Mashpee Wampanoag Tribal Historic Preservation Officer Ramona Peters, interviewed in 2017 for Indian Country Today, said, “It was Abraham Lincoln who used the theme of Pilgrims and Indians eating happily together. He was trying to calm things down during the Civil War when people were divided. It was like a nice unity story.”
In 1636, a murdered settler was found in his boat and the colony decided to blame the neighboring Pequots. The colonists burned the Pequot village on the Mystic River and killed all 700 men, women and children. William Bradford wrote:
“Those that escaped the fire were slain with the sword; some hewed to pieces, others run through with their rapiers, so that they were quickly dispatched and very few escaped. It was conceived they thus destroyed about 400 at this time. It was a fearful sight to see them thus frying in the fire…horrible was the stink and scent thereof, but the victory seemed a sweet sacrifice, and they gave the prayers thereof to God, who had wrought so wonderfully for them.”
The day after the massacre, Bradford wrote that “from that day forth shall be a day of celebration and thanks giving for subduing the Pequots” and “For the next 100 years, every Thanksgiving Day ordained by a Governor was in honor of the bloody victory, thanking God that the battle had been won.” Massacres are almost invariably labeled as “battles,” as they were at Sand Creek, Wounded Knee, Lawrence Kansas, Blair Mountain, Cajamarca, Mÿ Lai, Panama City, and El Mozote.
tradition of Columbus, whose barbarism appalled even the Pope. A law unto himself, there was no Pope or King to sanction the Massachusetts Governor.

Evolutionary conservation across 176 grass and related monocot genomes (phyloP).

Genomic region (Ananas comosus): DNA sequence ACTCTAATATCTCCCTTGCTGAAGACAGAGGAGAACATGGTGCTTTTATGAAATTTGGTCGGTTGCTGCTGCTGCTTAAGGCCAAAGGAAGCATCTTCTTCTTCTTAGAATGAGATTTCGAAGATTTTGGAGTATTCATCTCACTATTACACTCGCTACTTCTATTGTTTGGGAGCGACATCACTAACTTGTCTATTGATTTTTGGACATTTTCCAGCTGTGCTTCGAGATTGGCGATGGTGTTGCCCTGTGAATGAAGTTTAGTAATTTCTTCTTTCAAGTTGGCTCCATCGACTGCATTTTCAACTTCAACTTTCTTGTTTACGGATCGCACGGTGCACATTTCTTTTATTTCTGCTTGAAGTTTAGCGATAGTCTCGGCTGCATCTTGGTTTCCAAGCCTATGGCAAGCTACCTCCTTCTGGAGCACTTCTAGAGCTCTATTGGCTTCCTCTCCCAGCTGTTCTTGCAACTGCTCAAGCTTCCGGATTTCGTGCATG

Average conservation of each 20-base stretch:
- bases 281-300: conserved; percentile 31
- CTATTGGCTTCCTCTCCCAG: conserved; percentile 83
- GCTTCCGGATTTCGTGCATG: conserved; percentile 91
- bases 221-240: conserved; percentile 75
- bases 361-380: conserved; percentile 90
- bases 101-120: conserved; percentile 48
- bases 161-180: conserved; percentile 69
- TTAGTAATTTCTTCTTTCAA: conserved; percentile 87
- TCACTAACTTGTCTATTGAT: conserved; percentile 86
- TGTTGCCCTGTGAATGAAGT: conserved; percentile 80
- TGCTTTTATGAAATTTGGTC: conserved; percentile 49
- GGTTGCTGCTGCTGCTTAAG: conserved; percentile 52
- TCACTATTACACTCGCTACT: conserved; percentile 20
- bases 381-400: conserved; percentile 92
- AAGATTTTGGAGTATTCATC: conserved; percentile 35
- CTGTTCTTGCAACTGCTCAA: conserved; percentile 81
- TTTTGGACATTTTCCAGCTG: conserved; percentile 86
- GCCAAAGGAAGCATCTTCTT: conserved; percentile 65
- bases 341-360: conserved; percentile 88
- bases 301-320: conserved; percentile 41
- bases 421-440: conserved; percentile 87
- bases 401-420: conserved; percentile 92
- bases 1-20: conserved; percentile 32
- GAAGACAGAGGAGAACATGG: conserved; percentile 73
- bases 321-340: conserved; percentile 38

For USAnians and many other nationalities, Thanksgiving is a time of coming together and family reunions. There is much handwringing in this time of plague that sadly many will not be reunited this year. When we pause now, instead, to consider what was really being celebrated, maybe it is for the best that we take an overdue time out.
For me the lesson of Columbus and Bradford should be that no man is above the law, no matter what elevated station they attain. Failure to sanction their heinous offenses only insures the crimes will be repeated. Maybe we should reserve our thanks for when myths get shattered and justice prevails.
The COVID-19 pandemic has destroyed lives, livelihoods, and economies. But it has not slowed down climate change, which presents an existential threat to all life, humans included. The warnings could not be stronger: temperatures and fires are breaking records, greenhouse gas levels keep climbing, sea level is rising, and natural disasters are upsizing.
As the world confronts the pandemic and emerges into recovery, there is growing recognition that the recovery must be a pathway to a new carbon economy, one that goes beyond zero emissions and runs the industrial carbon cycle backwards — taking CO2 from the atmosphere and ocean, turning it into coal and oil, and burying it in the ground. The triple bottom line of this new economy is antifragility, regeneration, and resilience.